According to these early media power rankings, the prospects of a female Democratic nominee in 2016 appears to be significantly greater than one from the Republican Party even though five women were named in each party's 2016 field (and even if Clinton was excluded).

On the Republican side, its five potential female candidates were listed in a total of just 13 reports collectively: South Carolina Governor Nikki Haley (5), New Mexico Governor Susana Martinez (3), former Secretary of State Condoleezza Rice (3), former Alaska Governor Sarah Palin (1), and New Hampshire U.S. Senator Kelly Ayotte (1).

Governor Haley is the only GOPer to rank in her party's Top 10 across the dozen outlets under analysis (coming in at #10).

Meanwhile, the five women named on the Democratic side were listed in 31 reports collectively, with three in the Top 10 and a fourth at #11 (Amy Klobuchar): Hillary Clinton (11 outlets), Elizabeth Warren and Kirsten Gillibrand (7), Amy Klobuchar (5), and Janet Napolitano (1).

Among the 10 candidates named in at least half of these reports on the state of the Democratic 2016 field, Hillary Clinton is first with a 1.2 weighted rank average, followed by Joe Biden at 2.0, Andrew Cuomo at 3.5, Martin O'Malley at 5.4, Mark Warner at 6.4, Deval Patrick at 7.2, Kirsten Gillibrand and Elizabeth Warren at 7.3, Brian Schweitzer at 7.7, and Antonio Villaraigosa at 11.0.

Media Rankings of Potential 2016 Democratic Presidential Candidates

Candidate
# Outlets
Rank Ave.
Hillary Clinton
11
1.2
Joe Biden
11
2.0
Andrew Cuomo
11
3.5
Martin O'Malley
10
5.4
Deval Patrick
9
7.2
Mark Warner
8
6.4
Kirsten Gillibrand
7
7.3
Elizabeth Warren
7
7.3
Brian Schweitzer
7
7.7
Antonio Villaraigosa
7
11.0
Cory Booker
5
7.8
Amy Klobuchar
5
9.2
John Hickenlooper
4
9.0
Julian Castro
2
9.0
Beau Biden
1
4.0
Tom Harkin
1
7.0
Janet Napolitano
1
8.0
Tim Kaine
1
8.0
Jack Markell
1
14.0
Rahm Emanuel
1
16.0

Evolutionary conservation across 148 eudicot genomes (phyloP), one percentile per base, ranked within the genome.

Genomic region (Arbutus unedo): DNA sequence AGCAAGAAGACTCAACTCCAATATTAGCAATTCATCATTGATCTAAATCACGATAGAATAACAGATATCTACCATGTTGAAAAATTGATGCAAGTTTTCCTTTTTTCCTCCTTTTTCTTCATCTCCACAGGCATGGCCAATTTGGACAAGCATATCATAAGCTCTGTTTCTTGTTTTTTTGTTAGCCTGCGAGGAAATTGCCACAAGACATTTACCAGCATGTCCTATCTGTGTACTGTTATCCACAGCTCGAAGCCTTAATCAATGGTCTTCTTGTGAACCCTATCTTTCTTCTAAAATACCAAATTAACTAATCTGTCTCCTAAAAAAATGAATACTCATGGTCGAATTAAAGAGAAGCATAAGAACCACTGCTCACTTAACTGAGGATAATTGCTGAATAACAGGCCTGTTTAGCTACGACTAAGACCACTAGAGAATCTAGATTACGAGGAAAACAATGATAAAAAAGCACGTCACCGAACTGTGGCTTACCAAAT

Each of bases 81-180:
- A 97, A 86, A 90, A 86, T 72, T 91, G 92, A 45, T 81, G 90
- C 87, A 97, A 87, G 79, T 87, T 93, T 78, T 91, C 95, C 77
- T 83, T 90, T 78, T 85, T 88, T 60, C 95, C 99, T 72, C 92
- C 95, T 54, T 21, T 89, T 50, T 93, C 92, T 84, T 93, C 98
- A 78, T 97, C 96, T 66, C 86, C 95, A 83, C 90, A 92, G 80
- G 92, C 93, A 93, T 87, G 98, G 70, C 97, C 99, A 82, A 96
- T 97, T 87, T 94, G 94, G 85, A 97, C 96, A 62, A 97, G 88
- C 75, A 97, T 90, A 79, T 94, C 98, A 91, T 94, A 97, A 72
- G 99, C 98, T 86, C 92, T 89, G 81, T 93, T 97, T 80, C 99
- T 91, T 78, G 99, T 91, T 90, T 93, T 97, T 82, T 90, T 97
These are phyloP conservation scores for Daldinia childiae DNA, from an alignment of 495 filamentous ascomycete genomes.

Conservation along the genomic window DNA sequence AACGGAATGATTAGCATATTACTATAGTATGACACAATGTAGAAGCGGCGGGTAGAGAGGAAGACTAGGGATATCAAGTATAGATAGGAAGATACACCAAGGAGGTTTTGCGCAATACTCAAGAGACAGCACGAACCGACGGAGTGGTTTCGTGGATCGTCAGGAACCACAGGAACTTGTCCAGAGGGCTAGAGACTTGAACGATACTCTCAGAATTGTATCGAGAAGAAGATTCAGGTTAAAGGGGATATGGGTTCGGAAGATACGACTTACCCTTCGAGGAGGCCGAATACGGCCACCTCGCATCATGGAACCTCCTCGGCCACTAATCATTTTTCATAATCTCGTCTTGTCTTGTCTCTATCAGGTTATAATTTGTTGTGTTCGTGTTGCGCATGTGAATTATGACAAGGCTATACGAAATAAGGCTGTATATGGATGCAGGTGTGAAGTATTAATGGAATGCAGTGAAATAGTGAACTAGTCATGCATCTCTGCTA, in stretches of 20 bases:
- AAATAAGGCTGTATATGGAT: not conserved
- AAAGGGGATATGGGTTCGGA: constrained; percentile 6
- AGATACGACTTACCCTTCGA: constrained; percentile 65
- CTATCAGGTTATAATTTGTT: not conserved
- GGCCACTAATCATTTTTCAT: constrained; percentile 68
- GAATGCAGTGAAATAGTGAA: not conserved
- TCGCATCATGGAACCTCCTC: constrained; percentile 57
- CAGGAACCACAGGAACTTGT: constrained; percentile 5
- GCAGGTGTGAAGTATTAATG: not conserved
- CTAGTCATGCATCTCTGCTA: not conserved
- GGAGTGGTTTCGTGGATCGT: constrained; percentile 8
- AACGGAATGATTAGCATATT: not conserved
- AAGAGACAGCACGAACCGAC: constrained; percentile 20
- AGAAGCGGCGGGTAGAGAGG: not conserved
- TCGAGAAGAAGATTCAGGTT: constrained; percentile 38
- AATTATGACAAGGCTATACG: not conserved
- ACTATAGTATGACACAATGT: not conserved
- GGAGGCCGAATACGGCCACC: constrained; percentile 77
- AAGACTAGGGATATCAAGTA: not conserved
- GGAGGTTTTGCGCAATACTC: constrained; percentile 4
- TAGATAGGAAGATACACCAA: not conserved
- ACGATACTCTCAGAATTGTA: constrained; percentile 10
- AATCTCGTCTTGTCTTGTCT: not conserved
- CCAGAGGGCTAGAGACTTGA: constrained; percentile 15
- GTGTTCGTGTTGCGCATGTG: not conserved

Sources: CBS News, Christian Science Monitor, Cox Media Group, Daily Caller, International Business Times, National Journal, Policy Mic, Prez16, The Run 2016, U.S. News & World Report, and The Washington Post (The Fix). "Dark horse" candidates listed outside the Top 8 by Prez16 all received a ranking of '9.' Data compiled by Smart Politics.

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Remains of the Data

Plurality-Winning Governors Elected At Century-Long High Water Mark

The rate of gubernatorial candidates elected without the support of a majority of voters is at its highest level since the 1910s.

Political Crumbs

Seeing Red

Congressman Nick Rahall's failed bid for a 20th term in West Virginia this cycle, combined with a narrow loss by Nick Casey to Alex Mooney in Shelley Moore Capito's open seat, means that West Virginia Democrats will be shut out of the state's U.S. House delegation for the first time in over 90 years. The Republican sweep by two-term incumbent David McKinley in the 1st CD, Mooney in the 2nd, and Evan Jenkins over Rahall in the 3rd marks the first time the GOP has held all seats in the chamber from West Virginia since the Election of 1920. During the 67th Congress (1921-1923) all six seats from the state were controlled by the GOP. Since the Election of 1922, Democrats have won 76 percent of all U.S. House elections in the Mountain State - capturing 172 seats compared to 54 for the GOP.


Home Field Advantage?

When the 114th Congress convenes in a few days, Maine will be represented by one home-grown U.S. Representative: Waterville-born Republican Bruce Poliquin. With the departure of Millinocket-born Mike Michaud, who launched a failed gubernatorial bid, the Pine Tree State was poised to send a House delegation to D.C. without any Maine-born members for the first time since 1821. Three-term U.S. Rep. Chellie Pingree (born in Minnesota) coasted to reelection as expected, however Poliquin edged Kentucky-born Emily Cain by 5.3 points to keep the streak alive. Since 1876, a total of 208 of the 222 candidates elected to the nation's lower legislative chamber from the state have been born in Maine, or 94 percent.